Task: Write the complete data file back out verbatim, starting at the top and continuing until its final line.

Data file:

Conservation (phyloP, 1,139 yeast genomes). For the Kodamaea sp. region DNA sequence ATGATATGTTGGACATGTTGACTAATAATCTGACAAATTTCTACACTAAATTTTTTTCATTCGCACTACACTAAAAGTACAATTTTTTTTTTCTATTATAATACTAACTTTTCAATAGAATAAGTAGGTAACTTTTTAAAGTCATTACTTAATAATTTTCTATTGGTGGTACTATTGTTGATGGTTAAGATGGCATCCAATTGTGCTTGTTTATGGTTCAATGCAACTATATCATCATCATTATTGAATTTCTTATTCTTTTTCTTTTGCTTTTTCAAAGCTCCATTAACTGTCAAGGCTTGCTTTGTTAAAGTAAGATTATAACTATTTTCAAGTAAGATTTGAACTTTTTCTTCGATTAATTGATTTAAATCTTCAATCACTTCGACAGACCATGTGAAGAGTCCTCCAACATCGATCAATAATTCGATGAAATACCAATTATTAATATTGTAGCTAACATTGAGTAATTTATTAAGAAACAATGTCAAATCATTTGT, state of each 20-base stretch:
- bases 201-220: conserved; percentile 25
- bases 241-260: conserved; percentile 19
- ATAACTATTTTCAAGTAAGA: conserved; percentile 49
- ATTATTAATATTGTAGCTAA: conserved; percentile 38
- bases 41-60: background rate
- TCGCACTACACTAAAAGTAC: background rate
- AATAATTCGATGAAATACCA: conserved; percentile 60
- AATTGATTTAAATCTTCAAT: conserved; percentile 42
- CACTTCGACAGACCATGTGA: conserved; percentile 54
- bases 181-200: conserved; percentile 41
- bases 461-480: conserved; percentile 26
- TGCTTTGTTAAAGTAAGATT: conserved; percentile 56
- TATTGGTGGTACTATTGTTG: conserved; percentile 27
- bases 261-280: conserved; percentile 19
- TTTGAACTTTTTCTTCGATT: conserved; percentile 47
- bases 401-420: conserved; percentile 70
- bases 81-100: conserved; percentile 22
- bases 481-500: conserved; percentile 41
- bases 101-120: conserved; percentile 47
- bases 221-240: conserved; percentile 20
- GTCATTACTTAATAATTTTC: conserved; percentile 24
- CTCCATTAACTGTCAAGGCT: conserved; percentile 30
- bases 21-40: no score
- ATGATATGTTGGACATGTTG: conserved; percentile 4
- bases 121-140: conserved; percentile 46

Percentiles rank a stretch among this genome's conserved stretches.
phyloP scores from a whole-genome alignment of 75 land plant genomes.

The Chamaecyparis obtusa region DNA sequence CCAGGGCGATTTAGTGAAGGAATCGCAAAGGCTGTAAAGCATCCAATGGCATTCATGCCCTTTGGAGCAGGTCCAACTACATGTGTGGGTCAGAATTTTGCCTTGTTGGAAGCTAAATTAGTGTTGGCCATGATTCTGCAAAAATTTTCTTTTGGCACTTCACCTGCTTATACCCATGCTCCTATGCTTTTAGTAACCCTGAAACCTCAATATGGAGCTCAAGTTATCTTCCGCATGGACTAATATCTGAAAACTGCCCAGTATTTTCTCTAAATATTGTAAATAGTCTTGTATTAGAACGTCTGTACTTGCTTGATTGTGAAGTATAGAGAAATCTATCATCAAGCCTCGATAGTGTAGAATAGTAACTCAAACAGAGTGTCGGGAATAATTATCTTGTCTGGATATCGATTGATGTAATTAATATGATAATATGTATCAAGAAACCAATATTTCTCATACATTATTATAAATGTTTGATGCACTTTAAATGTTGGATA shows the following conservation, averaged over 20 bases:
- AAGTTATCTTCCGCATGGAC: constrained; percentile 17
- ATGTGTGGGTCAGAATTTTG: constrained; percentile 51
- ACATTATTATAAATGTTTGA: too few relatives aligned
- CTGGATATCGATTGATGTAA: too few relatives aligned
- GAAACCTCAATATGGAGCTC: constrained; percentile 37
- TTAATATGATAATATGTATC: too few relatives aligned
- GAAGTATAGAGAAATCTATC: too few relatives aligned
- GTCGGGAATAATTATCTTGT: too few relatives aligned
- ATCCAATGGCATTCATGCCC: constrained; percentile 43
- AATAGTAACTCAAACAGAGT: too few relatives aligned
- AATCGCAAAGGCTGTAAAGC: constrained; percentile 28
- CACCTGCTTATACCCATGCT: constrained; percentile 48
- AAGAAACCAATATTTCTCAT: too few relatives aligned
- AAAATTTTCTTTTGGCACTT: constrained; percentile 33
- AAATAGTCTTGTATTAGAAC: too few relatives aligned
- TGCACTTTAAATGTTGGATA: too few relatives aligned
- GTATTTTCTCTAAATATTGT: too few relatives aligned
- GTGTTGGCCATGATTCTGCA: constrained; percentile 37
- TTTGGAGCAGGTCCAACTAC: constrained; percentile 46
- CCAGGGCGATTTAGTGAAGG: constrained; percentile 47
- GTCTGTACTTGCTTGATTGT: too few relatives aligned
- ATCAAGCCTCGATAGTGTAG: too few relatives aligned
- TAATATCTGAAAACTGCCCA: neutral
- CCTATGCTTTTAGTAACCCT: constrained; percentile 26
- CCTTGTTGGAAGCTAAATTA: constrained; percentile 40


Conservation (phyloP, 1,139 yeast genomes). For the Kodamaea sp. region DNA sequence ATGATATGTTGGACATGTTGACTAATAATCTGACAAATTTCTACACTAAATTTTTTTCATTCGCACTACACTAAAAGTACAATTTTTTTTTTCTATTATAATACTAACTTTTCAATAGAATAAGTAGGTAACTTTTTAAAGTCATTACTTAATAATTTTCTATTGGTGGTACTATTGTTGATGGTTAAGATGGCATCCAATTGTGCTTGTTTATGGTTCAATGCAACTATATCATCATCATTATTGAATTTCTTATTCTTTTTCTTTTGCTTTTTCAAAGCTCCATTAACTGTCAAGGCTTGCTTTGTTAAAGTAAGATTATAACTATTTTCAAGTAAGATTTGAACTTTTTCTTCGATTAATTGATTTAAATCTTCAATCACTTCGACAGACCATGTGAAGAGTCCTCCAACATCGATCAATAATTCGATGAAATACCAATTATTAATATTGTAGCTAACATTGAGTAATTTATTAAGAAACAATGTCAAATCATTTGT, state of each 20-base stretch:
- bases 201-220: conserved; percentile 25
- bases 241-260: conserved; percentile 19
- ATAACTATTTTCAAGTAAGA: conserved; percentile 49
- ATTATTAATATTGTAGCTAA: conserved; percentile 38
- bases 41-60: background rate
- TCGCACTACACTAAAAGTAC: background rate
- AATAATTCGATGAAATACCA: conserved; percentile 60
- AATTGATTTAAATCTTCAAT: conserved; percentile 42
- CACTTCGACAGACCATGTGA: conserved; percentile 54
- bases 181-200: conserved; percentile 41
- bases 461-480: conserved; percentile 26
- TGCTTTGTTAAAGTAAGATT: conserved; percentile 56
- TATTGGTGGTACTATTGTTG: conserved; percentile 27
- bases 261-280: conserved; percentile 19
- TTTGAACTTTTTCTTCGATT: conserved; percentile 47
- bases 401-420: conserved; percentile 70
- bases 81-100: conserved; percentile 22
- bases 481-500: conserved; percentile 41
- bases 101-120: conserved; percentile 47
- bases 221-240: conserved; percentile 20
- GTCATTACTTAATAATTTTC: conserved; percentile 24
- CTCCATTAACTGTCAAGGCT: conserved; percentile 30
- bases 21-40: no score
- ATGATATGTTGGACATGTTG: conserved; percentile 4
- bases 121-140: conserved; percentile 46

Percentiles rank a stretch among this genome's conserved stretches.
phyloP scores from a whole-genome alignment of 75 land plant genomes.

The Chamaecyparis obtusa region DNA sequence CCAGGGCGATTTAGTGAAGGAATCGCAAAGGCTGTAAAGCATCCAATGGCATTCATGCCCTTTGGAGCAGGTCCAACTACATGTGTGGGTCAGAATTTTGCCTTGTTGGAAGCTAAATTAGTGTTGGCCATGATTCTGCAAAAATTTTCTTTTGGCACTTCACCTGCTTATACCCATGCTCCTATGCTTTTAGTAACCCTGAAACCTCAATATGGAGCTCAAGTTATCTTCCGCATGGACTAATATCTGAAAACTGCCCAGTATTTTCTCTAAATATTGTAAATAGTCTTGTATTAGAACGTCTGTACTTGCTTGATTGTGAAGTATAGAGAAATCTATCATCAAGCCTCGATAGTGTAGAATAGTAACTCAAACAGAGTGTCGGGAATAATTATCTTGTCTGGATATCGATTGATGTAATTAATATGATAATATGTATCAAGAAACCAATATTTCTCATACATTATTATAAATGTTTGATGCACTTTAAATGTTGGATA shows the following conservation, averaged over 20 bases:
- AAGTTATCTTCCGCATGGAC: constrained; percentile 17
- ATGTGTGGGTCAGAATTTTG: constrained; percentile 51
- ACATTATTATAAATGTTTGA: too few relatives aligned
- CTGGATATCGATTGATGTAA: too few relatives aligned
- GAAACCTCAATATGGAGCTC: constrained; percentile 37
- TTAATATGATAATATGTATC: too few relatives aligned
- GAAGTATAGAGAAATCTATC: too few relatives aligned
- GTCGGGAATAATTATCTTGT: too few relatives aligned
- ATCCAATGGCATTCATGCCC: constrained; percentile 43
- AATAGTAACTCAAACAGAGT: too few relatives aligned
- AATCGCAAAGGCTGTAAAGC: constrained; percentile 28
- CACCTGCTTATACCCATGCT: constrained; percentile 48
- AAGAAACCAATATTTCTCAT: too few relatives aligned
- AAAATTTTCTTTTGGCACTT: constrained; percentile 33
- AAATAGTCTTGTATTAGAAC: too few relatives aligned
- TGCACTTTAAATGTTGGATA: too few relatives aligned
- GTATTTTCTCTAAATATTGT: too few relatives aligned
- GTGTTGGCCATGATTCTGCA: constrained; percentile 37
- TTTGGAGCAGGTCCAACTAC: constrained; percentile 46
- CCAGGGCGATTTAGTGAAGG: constrained; percentile 47
- GTCTGTACTTGCTTGATTGT: too few relatives aligned
- ATCAAGCCTCGATAGTGTAG: too few relatives aligned
- TAATATCTGAAAACTGCCCA: neutral
- CCTATGCTTTTAGTAACCCT: constrained; percentile 26
- CCTTGTTGGAAGCTAAATTA: constrained; percentile 40